3Everyone in Monsters Inc. is Terrified of the Black Death
Monsters Inc. is set in a world inhabited entirely by monsters, who have figured out how to turn the screams of human children into a renewable, clean source of energy.
BP is probably working on something similar right now.
The only problem (besides the whole "traumatizing kids" thing) is that children are considered highly contagious in the monster world. When a little girl named Boo sneaks into this world, the monsters turn out to be more afraid of her than she is of them. The results are highly comical -- the mere possibility of contact with humans causes the monsters asto fly into a frantic emergency disinfectant procedure. But why would they ever get the idea humans are toxic?
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Babies only smell toxic, what, 40 percent of the time?
According to one fan theory by Reddit user Calabim, what terrifies the monsters is actually the Black Death. Here's why:
In the movie it's pretty clear that the monster world is a lot more advanced than ours: They have Jetsons-level technology, they can travel across dimensions, and they walk around naked, the mark of a perfect society. Therefore it stands to reason that the monsters have been traveling to our world and collecting our screams for a long time ... like, say, since the Middle Ages. You know, back when the bubonic plague was happily strolling around Europe killing everyone.
But by all means, continue complaining about your phone reception.
Now, the main way that the plague spread in Europe was through fleas. And, say, remember what the monsters' reaction was when a single human sock was found clinging to someone's fur?
After removing the sock using a pair of extra-large tweezers and vaporizing it ...
... they shave off the monster's fur ...
"This is gonna itch like crazy for, oh, a couple of years."
... then give him a shower, and that's it. No medicine. No mass inoculations. No quarantine in a glass room. The only possible purpose of this, therefore, is to remove the monster's fur as soon as possible, an action which itself only makes complete sense if the disease they're afraid of spreads through tiny insects that cling to hair.
No fur, no fleas; no fleas, no re-emergence of plague; no re-emergence of plague, no bullet to the face for Sully when Mike snaps and mercifully spares him a painful death. Everyone's a winner.
2Willy Wonka Makes Candy Out of Children
In Willy Wonka & the Chocolate Factory, five children win special tickets to visit the titular factory. Wonka is hoping one of them could be the heir to his business, and conducts this search mostly by being a massive dick to the kids. It's OK, though, because nearly all them are little shits.
The film has recently found new fame by providing a way to express sarcasm on the Internet, finally.
In the end only the kid named Charlie is left, since all the others get whittled down in various ways. Charlie proves to be worthy to succeed Wonka, but the only question is, why are there so many opportunities for children to suffer candy-related injuries?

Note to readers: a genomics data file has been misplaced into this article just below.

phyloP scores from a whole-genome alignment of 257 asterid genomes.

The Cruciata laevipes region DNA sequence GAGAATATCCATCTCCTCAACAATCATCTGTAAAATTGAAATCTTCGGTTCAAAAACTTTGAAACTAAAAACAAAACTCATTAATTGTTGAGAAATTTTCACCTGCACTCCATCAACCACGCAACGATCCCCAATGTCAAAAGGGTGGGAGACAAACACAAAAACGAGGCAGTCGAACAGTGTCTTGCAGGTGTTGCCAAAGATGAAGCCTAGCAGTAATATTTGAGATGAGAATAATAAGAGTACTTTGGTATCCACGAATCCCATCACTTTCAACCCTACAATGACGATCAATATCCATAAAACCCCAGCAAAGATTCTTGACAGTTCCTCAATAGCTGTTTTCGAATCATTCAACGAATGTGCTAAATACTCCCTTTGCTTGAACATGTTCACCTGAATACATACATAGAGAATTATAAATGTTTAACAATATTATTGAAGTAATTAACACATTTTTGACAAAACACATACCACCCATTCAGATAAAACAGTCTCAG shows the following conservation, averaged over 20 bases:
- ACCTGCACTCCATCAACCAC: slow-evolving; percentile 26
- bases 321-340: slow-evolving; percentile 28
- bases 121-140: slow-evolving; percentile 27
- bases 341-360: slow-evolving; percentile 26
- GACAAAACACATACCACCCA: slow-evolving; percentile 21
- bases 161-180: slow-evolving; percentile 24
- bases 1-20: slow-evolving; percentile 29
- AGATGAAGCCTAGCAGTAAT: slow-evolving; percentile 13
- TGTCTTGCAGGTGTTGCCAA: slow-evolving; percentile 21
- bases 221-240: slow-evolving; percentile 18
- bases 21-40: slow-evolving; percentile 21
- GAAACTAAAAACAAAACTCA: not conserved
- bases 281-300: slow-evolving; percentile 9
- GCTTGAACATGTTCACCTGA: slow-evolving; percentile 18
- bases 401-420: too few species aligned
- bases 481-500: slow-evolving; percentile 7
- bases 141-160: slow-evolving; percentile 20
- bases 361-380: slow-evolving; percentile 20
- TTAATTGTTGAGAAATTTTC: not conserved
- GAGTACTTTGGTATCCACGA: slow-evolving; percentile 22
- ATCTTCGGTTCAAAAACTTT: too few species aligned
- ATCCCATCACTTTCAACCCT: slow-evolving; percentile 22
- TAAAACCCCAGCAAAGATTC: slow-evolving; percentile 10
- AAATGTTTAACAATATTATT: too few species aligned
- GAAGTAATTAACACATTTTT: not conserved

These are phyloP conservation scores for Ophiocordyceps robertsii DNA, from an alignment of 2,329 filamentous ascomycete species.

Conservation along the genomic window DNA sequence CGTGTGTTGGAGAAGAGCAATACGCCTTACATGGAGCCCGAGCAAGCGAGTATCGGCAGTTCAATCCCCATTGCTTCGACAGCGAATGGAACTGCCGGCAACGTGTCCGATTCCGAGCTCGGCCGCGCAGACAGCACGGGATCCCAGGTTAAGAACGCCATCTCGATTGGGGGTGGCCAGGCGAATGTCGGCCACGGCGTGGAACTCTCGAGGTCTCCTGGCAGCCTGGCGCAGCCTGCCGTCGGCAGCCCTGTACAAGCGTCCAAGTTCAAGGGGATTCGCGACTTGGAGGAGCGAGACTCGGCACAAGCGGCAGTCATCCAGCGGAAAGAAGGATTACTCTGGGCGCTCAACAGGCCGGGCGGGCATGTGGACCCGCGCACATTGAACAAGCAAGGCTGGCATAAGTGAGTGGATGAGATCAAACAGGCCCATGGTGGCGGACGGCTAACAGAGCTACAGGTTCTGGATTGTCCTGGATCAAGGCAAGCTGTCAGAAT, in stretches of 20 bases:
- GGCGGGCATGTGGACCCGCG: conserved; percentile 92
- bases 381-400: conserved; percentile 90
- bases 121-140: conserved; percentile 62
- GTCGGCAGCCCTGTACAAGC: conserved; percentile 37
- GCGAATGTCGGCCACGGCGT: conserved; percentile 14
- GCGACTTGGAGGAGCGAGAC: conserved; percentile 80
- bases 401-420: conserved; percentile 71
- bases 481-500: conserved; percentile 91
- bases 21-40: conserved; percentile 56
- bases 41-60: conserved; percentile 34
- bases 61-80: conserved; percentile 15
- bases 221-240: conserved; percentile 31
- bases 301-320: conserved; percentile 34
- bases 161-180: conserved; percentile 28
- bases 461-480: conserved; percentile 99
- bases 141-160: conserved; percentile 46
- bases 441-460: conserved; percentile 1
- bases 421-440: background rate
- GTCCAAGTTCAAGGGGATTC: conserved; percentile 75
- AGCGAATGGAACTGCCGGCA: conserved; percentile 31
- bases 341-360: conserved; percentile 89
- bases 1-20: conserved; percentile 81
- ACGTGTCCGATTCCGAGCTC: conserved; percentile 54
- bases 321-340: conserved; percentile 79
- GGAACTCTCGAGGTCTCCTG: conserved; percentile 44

Because Wonka's candy is made from children. That's why he's so protective of his secret formula: The list of ingredients includes "child murder" in it. Suddenly, the Tim Burton remake with Johnny Depp impersonating Michael Jackson doesn't seem like the creepier version, does it?
Well ... maybe.
In the remake we see that the children are OK at the end of the movie, but the original didn't include that scene. Now think back to the way the children are disposed of. Veruca and Augustus are sucked down a garbage chute and a pipe in a chocolate river, respectively ...
At least we hope that's chocolate.
... while Mike and Violet suffer bizarre transformations: Tthe former is shrunk to the size of a human sex toy, and the latter gets turned into a giant blueberry.
Or a Na'vi that really let itself go.
We accept what happens to each kid because, seriously, they are terrible, but think about it: Why should the pipe leading from the chocolate river be so large? Large enough for an overweight human child to be sucked through it? Because it is built to transport humans.
Meanwhile, Wonka has developed technology that can A) transform kids into giant, juicy blueberries and B) shrink them down to an edible size. All he has to do now is package them. Then there's the fact that after Augustus falls in the river they all get on a boat that has the perfect number of seats. Shouldn't there be two extra, one for Augustus and one for his mother? No, because Wonka knew the kid would fall. He was counting on it.
"I, uh, have a garage full of boats with different number of seats. Yeah."
And if that's still not enough for you, there's also the fact that Wonka pretty much admits all this in the original draft of the book. Roald Dahl wrote a chapter where a sixth child falls into a mixer along with her father. Her mom says to Wonka: " You're grinding them into powder!" Wonka replies: "Of course, that's part of the recipe!"
Everyone spent the rest of the chapter violently vomiting and crying before resuming the tour.